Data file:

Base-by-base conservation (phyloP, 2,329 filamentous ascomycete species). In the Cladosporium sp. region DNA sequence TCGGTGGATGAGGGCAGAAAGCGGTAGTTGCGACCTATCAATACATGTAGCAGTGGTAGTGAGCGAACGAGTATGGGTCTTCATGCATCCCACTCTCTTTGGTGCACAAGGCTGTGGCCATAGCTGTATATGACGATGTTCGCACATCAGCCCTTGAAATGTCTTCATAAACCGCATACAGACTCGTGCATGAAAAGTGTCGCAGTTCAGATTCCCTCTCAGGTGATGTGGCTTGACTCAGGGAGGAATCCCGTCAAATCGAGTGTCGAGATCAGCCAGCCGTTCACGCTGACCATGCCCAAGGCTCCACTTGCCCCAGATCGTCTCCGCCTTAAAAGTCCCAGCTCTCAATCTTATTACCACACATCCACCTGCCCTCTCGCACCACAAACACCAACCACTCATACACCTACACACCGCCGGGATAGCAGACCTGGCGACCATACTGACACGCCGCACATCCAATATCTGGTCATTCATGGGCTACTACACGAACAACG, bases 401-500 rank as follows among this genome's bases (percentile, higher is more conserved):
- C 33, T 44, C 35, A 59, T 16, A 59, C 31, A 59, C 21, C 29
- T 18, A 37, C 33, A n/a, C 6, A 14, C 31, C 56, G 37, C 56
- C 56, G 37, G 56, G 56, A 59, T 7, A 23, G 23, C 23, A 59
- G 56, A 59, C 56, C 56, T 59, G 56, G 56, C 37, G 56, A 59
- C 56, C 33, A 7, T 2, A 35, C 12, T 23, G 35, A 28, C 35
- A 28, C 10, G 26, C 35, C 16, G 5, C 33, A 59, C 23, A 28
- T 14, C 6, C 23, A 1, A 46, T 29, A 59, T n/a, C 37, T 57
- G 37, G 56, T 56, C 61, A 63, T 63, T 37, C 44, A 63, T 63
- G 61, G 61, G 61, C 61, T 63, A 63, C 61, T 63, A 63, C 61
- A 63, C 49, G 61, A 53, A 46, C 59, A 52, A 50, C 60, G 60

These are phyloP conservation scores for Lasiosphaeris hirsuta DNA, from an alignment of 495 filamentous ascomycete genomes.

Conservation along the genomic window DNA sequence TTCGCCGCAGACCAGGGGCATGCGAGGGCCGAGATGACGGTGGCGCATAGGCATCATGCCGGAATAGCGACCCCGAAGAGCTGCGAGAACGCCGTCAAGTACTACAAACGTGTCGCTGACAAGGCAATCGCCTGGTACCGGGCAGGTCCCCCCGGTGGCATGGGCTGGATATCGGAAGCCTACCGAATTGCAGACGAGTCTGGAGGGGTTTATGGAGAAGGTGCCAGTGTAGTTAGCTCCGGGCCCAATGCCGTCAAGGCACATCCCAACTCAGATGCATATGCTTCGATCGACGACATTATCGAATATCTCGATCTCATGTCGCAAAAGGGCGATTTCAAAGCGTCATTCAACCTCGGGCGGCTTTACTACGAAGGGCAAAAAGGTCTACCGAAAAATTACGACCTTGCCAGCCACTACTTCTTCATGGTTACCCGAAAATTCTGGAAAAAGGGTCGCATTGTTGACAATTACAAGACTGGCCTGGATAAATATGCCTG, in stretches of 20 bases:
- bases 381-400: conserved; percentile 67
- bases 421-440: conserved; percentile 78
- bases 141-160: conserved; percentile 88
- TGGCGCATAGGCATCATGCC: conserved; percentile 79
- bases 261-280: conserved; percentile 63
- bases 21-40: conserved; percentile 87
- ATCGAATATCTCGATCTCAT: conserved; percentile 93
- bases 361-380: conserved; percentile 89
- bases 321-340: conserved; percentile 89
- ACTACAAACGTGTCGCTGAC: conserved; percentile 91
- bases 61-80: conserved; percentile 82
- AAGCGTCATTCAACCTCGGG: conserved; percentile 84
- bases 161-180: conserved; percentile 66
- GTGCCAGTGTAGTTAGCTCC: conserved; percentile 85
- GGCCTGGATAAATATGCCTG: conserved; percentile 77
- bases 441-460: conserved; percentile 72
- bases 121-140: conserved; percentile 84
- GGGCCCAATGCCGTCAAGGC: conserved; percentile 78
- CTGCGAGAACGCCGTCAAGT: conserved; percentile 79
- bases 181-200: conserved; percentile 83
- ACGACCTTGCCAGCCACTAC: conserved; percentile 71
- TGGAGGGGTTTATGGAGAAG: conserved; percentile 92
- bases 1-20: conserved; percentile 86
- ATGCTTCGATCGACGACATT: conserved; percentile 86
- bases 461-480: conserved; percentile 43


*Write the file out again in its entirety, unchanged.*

Base-by-base conservation (phyloP, 2,329 filamentous ascomycete species). In the Cladosporium sp. region DNA sequence TCGGTGGATGAGGGCAGAAAGCGGTAGTTGCGACCTATCAATACATGTAGCAGTGGTAGTGAGCGAACGAGTATGGGTCTTCATGCATCCCACTCTCTTTGGTGCACAAGGCTGTGGCCATAGCTGTATATGACGATGTTCGCACATCAGCCCTTGAAATGTCTTCATAAACCGCATACAGACTCGTGCATGAAAAGTGTCGCAGTTCAGATTCCCTCTCAGGTGATGTGGCTTGACTCAGGGAGGAATCCCGTCAAATCGAGTGTCGAGATCAGCCAGCCGTTCACGCTGACCATGCCCAAGGCTCCACTTGCCCCAGATCGTCTCCGCCTTAAAAGTCCCAGCTCTCAATCTTATTACCACACATCCACCTGCCCTCTCGCACCACAAACACCAACCACTCATACACCTACACACCGCCGGGATAGCAGACCTGGCGACCATACTGACACGCCGCACATCCAATATCTGGTCATTCATGGGCTACTACACGAACAACG, bases 401-500 rank as follows among this genome's bases (percentile, higher is more conserved):
- C 33, T 44, C 35, A 59, T 16, A 59, C 31, A 59, C 21, C 29
- T 18, A 37, C 33, A n/a, C 6, A 14, C 31, C 56, G 37, C 56
- C 56, G 37, G 56, G 56, A 59, T 7, A 23, G 23, C 23, A 59
- G 56, A 59, C 56, C 56, T 59, G 56, G 56, C 37, G 56, A 59
- C 56, C 33, A 7, T 2, A 35, C 12, T 23, G 35, A 28, C 35
- A 28, C 10, G 26, C 35, C 16, G 5, C 33, A 59, C 23, A 28
- T 14, C 6, C 23, A 1, A 46, T 29, A 59, T n/a, C 37, T 57
- G 37, G 56, T 56, C 61, A 63, T 63, T 37, C 44, A 63, T 63
- G 61, G 61, G 61, C 61, T 63, A 63, C 61, T 63, A 63, C 61
- A 63, C 49, G 61, A 53, A 46, C 59, A 52, A 50, C 60, G 60

These are phyloP conservation scores for Lasiosphaeris hirsuta DNA, from an alignment of 495 filamentous ascomycete genomes.

Conservation along the genomic window DNA sequence TTCGCCGCAGACCAGGGGCATGCGAGGGCCGAGATGACGGTGGCGCATAGGCATCATGCCGGAATAGCGACCCCGAAGAGCTGCGAGAACGCCGTCAAGTACTACAAACGTGTCGCTGACAAGGCAATCGCCTGGTACCGGGCAGGTCCCCCCGGTGGCATGGGCTGGATATCGGAAGCCTACCGAATTGCAGACGAGTCTGGAGGGGTTTATGGAGAAGGTGCCAGTGTAGTTAGCTCCGGGCCCAATGCCGTCAAGGCACATCCCAACTCAGATGCATATGCTTCGATCGACGACATTATCGAATATCTCGATCTCATGTCGCAAAAGGGCGATTTCAAAGCGTCATTCAACCTCGGGCGGCTTTACTACGAAGGGCAAAAAGGTCTACCGAAAAATTACGACCTTGCCAGCCACTACTTCTTCATGGTTACCCGAAAATTCTGGAAAAAGGGTCGCATTGTTGACAATTACAAGACTGGCCTGGATAAATATGCCTG, in stretches of 20 bases:
- bases 381-400: conserved; percentile 67
- bases 421-440: conserved; percentile 78
- bases 141-160: conserved; percentile 88
- TGGCGCATAGGCATCATGCC: conserved; percentile 79
- bases 261-280: conserved; percentile 63
- bases 21-40: conserved; percentile 87
- ATCGAATATCTCGATCTCAT: conserved; percentile 93
- bases 361-380: conserved; percentile 89
- bases 321-340: conserved; percentile 89
- ACTACAAACGTGTCGCTGAC: conserved; percentile 91
- bases 61-80: conserved; percentile 82
- AAGCGTCATTCAACCTCGGG: conserved; percentile 84
- bases 161-180: conserved; percentile 66
- GTGCCAGTGTAGTTAGCTCC: conserved; percentile 85
- GGCCTGGATAAATATGCCTG: conserved; percentile 77
- bases 441-460: conserved; percentile 72
- bases 121-140: conserved; percentile 84
- GGGCCCAATGCCGTCAAGGC: conserved; percentile 78
- CTGCGAGAACGCCGTCAAGT: conserved; percentile 79
- bases 181-200: conserved; percentile 83
- ACGACCTTGCCAGCCACTAC: conserved; percentile 71
- TGGAGGGGTTTATGGAGAAG: conserved; percentile 92
- bases 1-20: conserved; percentile 86
- ATGCTTCGATCGACGACATT: conserved; percentile 86
- bases 461-480: conserved; percentile 43